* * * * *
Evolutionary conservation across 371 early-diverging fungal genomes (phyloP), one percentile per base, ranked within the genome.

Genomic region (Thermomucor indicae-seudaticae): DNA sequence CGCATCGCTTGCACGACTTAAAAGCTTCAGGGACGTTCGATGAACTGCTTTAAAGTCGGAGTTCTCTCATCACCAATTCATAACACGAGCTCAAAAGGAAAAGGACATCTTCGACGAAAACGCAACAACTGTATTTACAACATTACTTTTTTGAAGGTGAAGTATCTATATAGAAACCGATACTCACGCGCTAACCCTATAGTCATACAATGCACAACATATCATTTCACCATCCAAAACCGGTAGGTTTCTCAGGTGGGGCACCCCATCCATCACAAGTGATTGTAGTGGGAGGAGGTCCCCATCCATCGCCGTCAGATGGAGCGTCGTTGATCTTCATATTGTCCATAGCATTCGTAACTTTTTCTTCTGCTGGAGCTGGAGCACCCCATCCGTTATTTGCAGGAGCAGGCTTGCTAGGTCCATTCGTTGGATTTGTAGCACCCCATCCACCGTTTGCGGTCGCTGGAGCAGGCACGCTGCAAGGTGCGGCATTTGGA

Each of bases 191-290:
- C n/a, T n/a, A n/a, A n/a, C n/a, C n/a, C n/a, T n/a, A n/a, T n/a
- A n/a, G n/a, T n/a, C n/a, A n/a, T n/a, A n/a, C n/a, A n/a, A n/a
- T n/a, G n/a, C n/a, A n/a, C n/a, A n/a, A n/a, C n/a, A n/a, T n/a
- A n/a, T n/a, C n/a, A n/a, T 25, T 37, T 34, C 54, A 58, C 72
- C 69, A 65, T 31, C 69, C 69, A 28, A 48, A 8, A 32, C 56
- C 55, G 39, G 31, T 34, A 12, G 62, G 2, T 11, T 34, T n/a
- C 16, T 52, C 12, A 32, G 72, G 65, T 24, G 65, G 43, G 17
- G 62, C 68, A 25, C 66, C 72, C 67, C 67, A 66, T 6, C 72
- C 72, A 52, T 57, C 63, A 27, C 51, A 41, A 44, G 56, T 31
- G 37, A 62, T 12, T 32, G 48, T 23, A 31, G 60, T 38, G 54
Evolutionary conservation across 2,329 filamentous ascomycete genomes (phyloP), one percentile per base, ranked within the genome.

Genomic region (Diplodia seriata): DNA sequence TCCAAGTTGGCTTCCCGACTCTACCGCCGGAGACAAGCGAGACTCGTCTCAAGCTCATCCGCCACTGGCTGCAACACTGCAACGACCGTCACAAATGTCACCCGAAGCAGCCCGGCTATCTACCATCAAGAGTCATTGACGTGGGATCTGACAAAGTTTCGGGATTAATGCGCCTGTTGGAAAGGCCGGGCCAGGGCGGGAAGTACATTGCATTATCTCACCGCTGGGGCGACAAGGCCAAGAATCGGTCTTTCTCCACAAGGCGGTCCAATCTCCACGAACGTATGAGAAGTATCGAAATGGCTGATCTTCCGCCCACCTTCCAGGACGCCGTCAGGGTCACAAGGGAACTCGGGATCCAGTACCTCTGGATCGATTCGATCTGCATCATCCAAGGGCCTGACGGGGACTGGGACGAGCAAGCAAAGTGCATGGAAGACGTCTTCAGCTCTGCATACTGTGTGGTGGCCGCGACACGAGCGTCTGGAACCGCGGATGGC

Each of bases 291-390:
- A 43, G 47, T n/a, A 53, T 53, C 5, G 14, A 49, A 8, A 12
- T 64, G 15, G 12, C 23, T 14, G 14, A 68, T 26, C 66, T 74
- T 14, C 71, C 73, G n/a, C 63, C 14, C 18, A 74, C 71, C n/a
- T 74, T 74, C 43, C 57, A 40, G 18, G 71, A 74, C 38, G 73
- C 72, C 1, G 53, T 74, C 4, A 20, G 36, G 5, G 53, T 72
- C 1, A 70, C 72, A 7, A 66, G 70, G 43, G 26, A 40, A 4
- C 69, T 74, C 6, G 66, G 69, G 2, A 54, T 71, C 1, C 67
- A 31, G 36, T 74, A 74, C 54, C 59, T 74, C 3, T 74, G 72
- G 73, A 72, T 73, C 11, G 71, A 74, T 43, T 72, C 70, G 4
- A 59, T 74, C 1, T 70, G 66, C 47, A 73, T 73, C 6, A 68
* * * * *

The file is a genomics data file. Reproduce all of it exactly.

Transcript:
Evolutionary conservation across 371 early-diverging fungal genomes (phyloP), one percentile per base, ranked within the genome.

Genomic region (Thermomucor indicae-seudaticae): DNA sequence CGCATCGCTTGCACGACTTAAAAGCTTCAGGGACGTTCGATGAACTGCTTTAAAGTCGGAGTTCTCTCATCACCAATTCATAACACGAGCTCAAAAGGAAAAGGACATCTTCGACGAAAACGCAACAACTGTATTTACAACATTACTTTTTTGAAGGTGAAGTATCTATATAGAAACCGATACTCACGCGCTAACCCTATAGTCATACAATGCACAACATATCATTTCACCATCCAAAACCGGTAGGTTTCTCAGGTGGGGCACCCCATCCATCACAAGTGATTGTAGTGGGAGGAGGTCCCCATCCATCGCCGTCAGATGGAGCGTCGTTGATCTTCATATTGTCCATAGCATTCGTAACTTTTTCTTCTGCTGGAGCTGGAGCACCCCATCCGTTATTTGCAGGAGCAGGCTTGCTAGGTCCATTCGTTGGATTTGTAGCACCCCATCCACCGTTTGCGGTCGCTGGAGCAGGCACGCTGCAAGGTGCGGCATTTGGA

Each of bases 191-290:
- C n/a, T n/a, A n/a, A n/a, C n/a, C n/a, C n/a, T n/a, A n/a, T n/a
- A n/a, G n/a, T n/a, C n/a, A n/a, T n/a, A n/a, C n/a, A n/a, A n/a
- T n/a, G n/a, C n/a, A n/a, C n/a, A n/a, A n/a, C n/a, A n/a, T n/a
- A n/a, T n/a, C n/a, A n/a, T 25, T 37, T 34, C 54, A 58, C 72
- C 69, A 65, T 31, C 69, C 69, A 28, A 48, A 8, A 32, C 56
- C 55, G 39, G 31, T 34, A 12, G 62, G 2, T 11, T 34, T n/a
- C 16, T 52, C 12, A 32, G 72, G 65, T 24, G 65, G 43, G 17
- G 62, C 68, A 25, C 66, C 72, C 67, C 67, A 66, T 6, C 72
- C 72, A 52, T 57, C 63, A 27, C 51, A 41, A 44, G 56, T 31
- G 37, A 62, T 12, T 32, G 48, T 23, A 31, G 60, T 38, G 54
Evolutionary conservation across 2,329 filamentous ascomycete genomes (phyloP), one percentile per base, ranked within the genome.

Genomic region (Diplodia seriata): DNA sequence TCCAAGTTGGCTTCCCGACTCTACCGCCGGAGACAAGCGAGACTCGTCTCAAGCTCATCCGCCACTGGCTGCAACACTGCAACGACCGTCACAAATGTCACCCGAAGCAGCCCGGCTATCTACCATCAAGAGTCATTGACGTGGGATCTGACAAAGTTTCGGGATTAATGCGCCTGTTGGAAAGGCCGGGCCAGGGCGGGAAGTACATTGCATTATCTCACCGCTGGGGCGACAAGGCCAAGAATCGGTCTTTCTCCACAAGGCGGTCCAATCTCCACGAACGTATGAGAAGTATCGAAATGGCTGATCTTCCGCCCACCTTCCAGGACGCCGTCAGGGTCACAAGGGAACTCGGGATCCAGTACCTCTGGATCGATTCGATCTGCATCATCCAAGGGCCTGACGGGGACTGGGACGAGCAAGCAAAGTGCATGGAAGACGTCTTCAGCTCTGCATACTGTGTGGTGGCCGCGACACGAGCGTCTGGAACCGCGGATGGC

Each of bases 291-390:
- A 43, G 47, T n/a, A 53, T 53, C 5, G 14, A 49, A 8, A 12
- T 64, G 15, G 12, C 23, T 14, G 14, A 68, T 26, C 66, T 74
- T 14, C 71, C 73, G n/a, C 63, C 14, C 18, A 74, C 71, C n/a
- T 74, T 74, C 43, C 57, A 40, G 18, G 71, A 74, C 38, G 73
- C 72, C 1, G 53, T 74, C 4, A 20, G 36, G 5, G 53, T 72
- C 1, A 70, C 72, A 7, A 66, G 70, G 43, G 26, A 40, A 4
- C 69, T 74, C 6, G 66, G 69, G 2, A 54, T 71, C 1, C 67
- A 31, G 36, T 74, A 74, C 54, C 59, T 74, C 3, T 74, G 72
- G 73, A 72, T 73, C 11, G 71, A 74, T 43, T 72, C 70, G 4
- A 59, T 74, C 1, T 70, G 66, C 47, A 73, T 73, C 6, A 68